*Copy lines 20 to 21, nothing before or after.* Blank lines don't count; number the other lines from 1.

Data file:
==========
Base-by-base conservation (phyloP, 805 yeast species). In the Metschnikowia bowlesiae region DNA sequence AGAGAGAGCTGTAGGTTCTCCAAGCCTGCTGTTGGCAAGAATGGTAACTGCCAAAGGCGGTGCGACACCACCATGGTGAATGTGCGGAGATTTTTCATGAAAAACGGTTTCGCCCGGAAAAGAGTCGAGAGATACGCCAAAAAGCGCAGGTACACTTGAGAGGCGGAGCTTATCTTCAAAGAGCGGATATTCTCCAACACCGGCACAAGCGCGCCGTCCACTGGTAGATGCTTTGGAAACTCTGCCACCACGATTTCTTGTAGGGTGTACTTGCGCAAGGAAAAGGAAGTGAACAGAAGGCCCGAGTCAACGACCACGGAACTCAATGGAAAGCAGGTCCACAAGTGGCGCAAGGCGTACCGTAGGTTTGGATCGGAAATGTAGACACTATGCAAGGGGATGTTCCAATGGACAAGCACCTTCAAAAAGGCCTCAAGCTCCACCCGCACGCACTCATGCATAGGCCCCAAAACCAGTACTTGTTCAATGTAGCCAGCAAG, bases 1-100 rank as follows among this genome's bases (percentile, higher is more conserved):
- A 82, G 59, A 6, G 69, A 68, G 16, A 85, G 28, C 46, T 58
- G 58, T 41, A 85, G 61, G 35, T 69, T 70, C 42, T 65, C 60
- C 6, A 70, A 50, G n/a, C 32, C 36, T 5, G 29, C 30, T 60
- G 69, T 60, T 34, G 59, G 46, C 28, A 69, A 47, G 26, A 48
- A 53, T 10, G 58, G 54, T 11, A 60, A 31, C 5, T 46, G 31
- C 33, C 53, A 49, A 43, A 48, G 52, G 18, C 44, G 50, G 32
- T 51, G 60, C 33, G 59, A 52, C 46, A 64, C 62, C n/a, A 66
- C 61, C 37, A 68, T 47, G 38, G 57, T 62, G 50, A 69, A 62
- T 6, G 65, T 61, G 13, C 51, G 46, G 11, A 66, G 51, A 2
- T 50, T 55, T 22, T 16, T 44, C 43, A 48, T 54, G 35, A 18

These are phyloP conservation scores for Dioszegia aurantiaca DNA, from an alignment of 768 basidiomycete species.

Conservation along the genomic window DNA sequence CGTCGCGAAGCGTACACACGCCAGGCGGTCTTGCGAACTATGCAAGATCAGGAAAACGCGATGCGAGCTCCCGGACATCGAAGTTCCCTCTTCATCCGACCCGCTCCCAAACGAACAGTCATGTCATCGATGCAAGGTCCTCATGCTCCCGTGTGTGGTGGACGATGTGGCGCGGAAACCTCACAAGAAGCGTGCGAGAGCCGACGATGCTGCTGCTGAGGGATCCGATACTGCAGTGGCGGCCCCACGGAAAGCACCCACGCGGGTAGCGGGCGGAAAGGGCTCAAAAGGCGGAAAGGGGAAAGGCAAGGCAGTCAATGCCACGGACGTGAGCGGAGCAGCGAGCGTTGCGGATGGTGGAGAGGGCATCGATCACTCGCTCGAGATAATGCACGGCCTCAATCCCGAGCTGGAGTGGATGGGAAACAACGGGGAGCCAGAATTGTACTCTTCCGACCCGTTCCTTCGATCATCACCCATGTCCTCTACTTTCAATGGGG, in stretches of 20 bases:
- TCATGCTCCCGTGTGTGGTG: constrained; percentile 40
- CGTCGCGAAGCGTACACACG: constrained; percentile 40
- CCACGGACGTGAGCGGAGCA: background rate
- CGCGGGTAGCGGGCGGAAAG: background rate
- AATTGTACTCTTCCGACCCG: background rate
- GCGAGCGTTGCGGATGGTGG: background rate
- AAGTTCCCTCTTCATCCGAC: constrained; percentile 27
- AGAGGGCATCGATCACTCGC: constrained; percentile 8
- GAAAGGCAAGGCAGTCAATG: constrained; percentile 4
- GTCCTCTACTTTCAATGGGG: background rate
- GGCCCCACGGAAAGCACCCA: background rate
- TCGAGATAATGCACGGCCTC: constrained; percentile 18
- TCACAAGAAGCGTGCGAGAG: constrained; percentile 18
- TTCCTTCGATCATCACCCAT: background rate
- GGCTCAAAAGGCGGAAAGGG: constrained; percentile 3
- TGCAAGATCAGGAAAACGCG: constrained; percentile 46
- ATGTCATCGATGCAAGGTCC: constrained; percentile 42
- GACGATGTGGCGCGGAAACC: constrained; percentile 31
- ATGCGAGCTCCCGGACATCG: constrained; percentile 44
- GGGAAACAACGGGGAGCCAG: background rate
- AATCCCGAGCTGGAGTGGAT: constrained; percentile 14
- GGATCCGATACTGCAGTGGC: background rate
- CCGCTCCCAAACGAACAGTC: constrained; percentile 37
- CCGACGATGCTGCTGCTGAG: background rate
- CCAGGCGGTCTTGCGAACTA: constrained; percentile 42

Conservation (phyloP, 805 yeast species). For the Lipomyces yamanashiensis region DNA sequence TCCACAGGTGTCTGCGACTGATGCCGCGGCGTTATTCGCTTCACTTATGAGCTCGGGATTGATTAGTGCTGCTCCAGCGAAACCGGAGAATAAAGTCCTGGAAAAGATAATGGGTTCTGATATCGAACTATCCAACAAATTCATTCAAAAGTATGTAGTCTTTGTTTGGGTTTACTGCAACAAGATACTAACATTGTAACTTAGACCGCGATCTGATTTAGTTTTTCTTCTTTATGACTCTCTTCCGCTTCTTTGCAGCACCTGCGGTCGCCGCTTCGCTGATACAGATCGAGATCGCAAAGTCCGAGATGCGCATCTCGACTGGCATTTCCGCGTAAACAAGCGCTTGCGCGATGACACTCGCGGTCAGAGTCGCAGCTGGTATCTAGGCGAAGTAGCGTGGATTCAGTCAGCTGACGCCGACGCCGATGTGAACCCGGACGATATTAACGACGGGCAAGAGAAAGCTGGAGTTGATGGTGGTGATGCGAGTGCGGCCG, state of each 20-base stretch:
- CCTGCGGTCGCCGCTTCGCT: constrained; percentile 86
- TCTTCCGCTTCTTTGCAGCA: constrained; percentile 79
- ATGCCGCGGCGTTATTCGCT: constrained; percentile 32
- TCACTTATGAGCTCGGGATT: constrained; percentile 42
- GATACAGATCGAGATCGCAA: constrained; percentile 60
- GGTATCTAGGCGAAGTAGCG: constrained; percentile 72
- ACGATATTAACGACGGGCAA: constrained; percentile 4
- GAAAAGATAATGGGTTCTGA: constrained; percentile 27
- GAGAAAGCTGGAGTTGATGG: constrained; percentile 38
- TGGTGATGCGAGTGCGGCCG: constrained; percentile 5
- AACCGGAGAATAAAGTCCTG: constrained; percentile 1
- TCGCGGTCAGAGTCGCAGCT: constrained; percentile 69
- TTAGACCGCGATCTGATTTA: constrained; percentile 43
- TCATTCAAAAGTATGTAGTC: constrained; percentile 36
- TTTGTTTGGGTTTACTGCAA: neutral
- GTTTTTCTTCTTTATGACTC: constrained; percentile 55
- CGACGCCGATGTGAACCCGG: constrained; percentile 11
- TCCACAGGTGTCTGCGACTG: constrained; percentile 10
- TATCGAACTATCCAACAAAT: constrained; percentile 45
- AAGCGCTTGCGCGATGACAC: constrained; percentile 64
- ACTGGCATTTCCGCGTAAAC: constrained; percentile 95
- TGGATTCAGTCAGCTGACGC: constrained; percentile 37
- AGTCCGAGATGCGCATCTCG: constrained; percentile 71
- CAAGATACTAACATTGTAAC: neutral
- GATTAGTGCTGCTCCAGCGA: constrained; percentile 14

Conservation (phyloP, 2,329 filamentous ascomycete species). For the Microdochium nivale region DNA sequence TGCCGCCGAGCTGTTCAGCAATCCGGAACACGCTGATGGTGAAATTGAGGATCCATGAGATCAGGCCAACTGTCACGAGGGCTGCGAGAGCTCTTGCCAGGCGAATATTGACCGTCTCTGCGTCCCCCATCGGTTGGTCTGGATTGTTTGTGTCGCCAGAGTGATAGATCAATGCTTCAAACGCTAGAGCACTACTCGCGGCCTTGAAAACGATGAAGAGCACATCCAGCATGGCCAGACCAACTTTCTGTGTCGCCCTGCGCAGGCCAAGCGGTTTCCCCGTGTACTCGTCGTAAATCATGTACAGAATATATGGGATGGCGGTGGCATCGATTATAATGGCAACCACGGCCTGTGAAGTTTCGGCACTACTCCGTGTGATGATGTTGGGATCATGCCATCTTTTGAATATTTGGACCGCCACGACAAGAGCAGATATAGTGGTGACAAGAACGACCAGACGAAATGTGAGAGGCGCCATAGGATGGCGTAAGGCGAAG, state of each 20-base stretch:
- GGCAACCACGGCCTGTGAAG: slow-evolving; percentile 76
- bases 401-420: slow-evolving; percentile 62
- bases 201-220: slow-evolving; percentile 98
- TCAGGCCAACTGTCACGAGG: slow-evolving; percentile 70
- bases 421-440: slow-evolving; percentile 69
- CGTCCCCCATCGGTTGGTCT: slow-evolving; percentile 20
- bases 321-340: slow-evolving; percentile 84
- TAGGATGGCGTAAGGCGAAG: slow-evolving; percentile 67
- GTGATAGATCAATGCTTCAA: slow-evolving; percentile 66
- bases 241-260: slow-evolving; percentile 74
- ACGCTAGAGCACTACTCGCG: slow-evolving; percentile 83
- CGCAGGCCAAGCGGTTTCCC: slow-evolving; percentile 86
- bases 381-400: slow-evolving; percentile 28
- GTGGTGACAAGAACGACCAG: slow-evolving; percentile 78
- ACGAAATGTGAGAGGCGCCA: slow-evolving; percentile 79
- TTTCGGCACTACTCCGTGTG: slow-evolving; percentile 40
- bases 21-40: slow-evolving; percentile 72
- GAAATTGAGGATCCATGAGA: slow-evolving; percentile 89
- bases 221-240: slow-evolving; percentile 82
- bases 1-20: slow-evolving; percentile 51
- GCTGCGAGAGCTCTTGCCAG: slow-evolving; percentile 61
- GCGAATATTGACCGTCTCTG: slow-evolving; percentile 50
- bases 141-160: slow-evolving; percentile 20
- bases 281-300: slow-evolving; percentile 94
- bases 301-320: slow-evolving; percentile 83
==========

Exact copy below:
- AAGTTCCCTCTTCATCCGAC: constrained; percentile 27
- AGAGGGCATCGATCACTCGC: constrained; percentile 8